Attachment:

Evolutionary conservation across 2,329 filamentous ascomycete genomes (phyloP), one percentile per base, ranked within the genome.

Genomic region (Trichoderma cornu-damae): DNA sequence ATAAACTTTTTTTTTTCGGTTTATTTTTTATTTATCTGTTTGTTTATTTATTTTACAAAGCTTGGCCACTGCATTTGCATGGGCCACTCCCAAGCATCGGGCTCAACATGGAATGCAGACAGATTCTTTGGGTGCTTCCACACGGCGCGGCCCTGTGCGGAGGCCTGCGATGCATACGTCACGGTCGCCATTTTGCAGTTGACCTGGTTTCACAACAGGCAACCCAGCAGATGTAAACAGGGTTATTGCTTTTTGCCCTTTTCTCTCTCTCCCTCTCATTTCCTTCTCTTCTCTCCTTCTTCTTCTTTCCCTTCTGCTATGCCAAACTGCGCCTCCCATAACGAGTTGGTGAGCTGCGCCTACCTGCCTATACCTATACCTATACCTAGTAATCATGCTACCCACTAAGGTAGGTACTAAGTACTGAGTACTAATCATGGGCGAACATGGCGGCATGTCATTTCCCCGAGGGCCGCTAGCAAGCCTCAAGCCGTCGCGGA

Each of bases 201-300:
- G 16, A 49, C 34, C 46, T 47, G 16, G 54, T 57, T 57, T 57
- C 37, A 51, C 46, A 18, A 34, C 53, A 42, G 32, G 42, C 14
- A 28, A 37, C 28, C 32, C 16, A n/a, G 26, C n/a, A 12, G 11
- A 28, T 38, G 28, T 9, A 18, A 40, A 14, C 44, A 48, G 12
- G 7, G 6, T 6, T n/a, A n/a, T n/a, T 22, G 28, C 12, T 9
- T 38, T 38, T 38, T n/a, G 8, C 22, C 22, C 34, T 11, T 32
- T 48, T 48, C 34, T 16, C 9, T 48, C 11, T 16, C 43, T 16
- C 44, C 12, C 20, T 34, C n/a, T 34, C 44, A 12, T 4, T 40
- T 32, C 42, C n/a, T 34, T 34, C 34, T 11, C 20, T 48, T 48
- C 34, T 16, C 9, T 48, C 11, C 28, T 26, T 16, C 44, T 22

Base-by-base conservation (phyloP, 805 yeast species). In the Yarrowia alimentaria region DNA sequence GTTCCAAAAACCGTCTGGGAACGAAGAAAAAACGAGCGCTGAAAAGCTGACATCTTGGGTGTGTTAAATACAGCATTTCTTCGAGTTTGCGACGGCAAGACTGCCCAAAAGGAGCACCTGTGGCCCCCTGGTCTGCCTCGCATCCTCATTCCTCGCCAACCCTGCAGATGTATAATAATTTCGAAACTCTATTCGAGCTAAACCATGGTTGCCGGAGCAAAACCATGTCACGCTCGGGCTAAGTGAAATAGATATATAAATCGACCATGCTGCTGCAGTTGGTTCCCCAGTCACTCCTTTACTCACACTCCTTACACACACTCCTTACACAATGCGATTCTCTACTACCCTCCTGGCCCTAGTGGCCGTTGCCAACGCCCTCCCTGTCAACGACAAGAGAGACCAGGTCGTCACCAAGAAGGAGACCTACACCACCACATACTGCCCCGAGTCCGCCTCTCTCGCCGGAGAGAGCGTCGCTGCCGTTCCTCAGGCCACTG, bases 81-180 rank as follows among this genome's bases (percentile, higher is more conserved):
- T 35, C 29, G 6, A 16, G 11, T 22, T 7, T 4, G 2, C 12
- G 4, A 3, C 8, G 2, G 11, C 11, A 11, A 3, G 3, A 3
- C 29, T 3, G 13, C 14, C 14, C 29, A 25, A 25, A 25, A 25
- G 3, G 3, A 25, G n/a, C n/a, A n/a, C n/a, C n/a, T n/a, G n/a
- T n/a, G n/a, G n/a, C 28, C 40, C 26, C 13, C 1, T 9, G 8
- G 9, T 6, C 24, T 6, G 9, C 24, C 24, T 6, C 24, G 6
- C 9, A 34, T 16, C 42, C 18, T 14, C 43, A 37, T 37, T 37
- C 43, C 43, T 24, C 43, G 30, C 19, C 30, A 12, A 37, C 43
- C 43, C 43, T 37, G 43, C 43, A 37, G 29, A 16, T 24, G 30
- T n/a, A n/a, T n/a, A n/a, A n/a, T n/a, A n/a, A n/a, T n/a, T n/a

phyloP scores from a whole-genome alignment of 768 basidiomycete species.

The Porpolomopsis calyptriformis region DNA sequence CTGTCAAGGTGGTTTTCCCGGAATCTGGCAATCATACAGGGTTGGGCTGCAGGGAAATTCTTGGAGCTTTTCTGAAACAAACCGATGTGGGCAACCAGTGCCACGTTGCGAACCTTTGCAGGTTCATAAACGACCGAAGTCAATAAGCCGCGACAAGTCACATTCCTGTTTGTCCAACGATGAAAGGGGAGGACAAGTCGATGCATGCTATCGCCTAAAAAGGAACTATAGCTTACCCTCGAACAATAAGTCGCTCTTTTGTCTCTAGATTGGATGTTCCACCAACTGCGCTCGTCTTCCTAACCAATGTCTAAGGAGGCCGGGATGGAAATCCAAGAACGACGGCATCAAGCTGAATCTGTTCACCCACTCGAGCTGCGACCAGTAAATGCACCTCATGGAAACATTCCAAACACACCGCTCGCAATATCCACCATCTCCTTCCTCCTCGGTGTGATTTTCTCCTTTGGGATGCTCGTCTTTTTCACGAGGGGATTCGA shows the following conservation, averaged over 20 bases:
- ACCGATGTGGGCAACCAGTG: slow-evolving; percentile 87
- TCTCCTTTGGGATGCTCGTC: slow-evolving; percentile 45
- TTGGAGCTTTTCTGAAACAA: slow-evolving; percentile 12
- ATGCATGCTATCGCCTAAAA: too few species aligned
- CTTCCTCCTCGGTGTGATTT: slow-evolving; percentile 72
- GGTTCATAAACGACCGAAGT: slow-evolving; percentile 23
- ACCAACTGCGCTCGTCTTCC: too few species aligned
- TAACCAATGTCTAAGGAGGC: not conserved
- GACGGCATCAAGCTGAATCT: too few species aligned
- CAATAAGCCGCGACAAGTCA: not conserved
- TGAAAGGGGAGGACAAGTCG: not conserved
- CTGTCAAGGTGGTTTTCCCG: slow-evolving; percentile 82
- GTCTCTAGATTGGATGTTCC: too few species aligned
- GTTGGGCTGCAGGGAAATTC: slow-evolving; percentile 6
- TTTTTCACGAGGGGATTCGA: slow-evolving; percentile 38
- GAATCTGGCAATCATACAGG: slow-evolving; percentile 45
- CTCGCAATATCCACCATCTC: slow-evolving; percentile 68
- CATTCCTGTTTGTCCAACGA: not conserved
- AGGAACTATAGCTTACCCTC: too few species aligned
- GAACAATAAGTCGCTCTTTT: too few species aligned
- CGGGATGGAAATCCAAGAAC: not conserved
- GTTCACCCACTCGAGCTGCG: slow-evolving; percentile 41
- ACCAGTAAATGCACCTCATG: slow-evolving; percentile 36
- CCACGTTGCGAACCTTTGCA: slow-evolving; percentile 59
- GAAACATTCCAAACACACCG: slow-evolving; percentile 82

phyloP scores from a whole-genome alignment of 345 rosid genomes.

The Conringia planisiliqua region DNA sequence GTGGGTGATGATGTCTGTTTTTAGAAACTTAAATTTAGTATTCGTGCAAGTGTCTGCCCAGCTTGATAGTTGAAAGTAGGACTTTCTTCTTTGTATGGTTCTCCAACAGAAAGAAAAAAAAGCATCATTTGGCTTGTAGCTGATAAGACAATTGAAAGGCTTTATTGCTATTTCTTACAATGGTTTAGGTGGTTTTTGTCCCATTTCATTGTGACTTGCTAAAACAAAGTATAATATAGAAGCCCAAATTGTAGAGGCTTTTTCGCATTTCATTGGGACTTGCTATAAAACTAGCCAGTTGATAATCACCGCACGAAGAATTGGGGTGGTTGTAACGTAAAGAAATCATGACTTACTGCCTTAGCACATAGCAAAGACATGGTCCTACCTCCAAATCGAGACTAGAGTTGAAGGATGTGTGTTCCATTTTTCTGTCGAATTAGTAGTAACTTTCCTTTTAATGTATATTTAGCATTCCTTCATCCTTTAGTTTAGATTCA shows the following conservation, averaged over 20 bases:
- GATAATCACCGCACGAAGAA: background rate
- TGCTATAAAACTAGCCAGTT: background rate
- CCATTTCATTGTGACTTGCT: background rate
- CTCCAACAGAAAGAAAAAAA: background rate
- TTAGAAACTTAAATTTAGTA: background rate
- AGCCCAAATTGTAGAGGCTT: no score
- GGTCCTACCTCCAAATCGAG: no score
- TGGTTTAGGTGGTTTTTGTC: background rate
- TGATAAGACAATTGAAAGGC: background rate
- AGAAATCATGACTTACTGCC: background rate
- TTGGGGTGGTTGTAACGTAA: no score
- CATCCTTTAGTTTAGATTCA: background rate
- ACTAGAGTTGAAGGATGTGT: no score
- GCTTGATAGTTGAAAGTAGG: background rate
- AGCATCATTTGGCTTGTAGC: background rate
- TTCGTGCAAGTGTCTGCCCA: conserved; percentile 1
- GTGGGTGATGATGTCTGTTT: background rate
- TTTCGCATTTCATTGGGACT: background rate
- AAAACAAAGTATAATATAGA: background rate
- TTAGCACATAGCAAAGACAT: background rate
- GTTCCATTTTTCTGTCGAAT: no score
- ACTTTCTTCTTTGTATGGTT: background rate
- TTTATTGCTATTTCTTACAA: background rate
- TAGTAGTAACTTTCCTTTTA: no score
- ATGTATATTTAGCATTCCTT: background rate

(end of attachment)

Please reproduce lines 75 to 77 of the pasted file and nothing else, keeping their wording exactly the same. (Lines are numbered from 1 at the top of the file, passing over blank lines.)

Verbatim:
- ACTTTCTTCTTTGTATGGTT: background rate
- TTTATTGCTATTTCTTACAA: background rate
- TAGTAGTAACTTTCCTTTTA: no score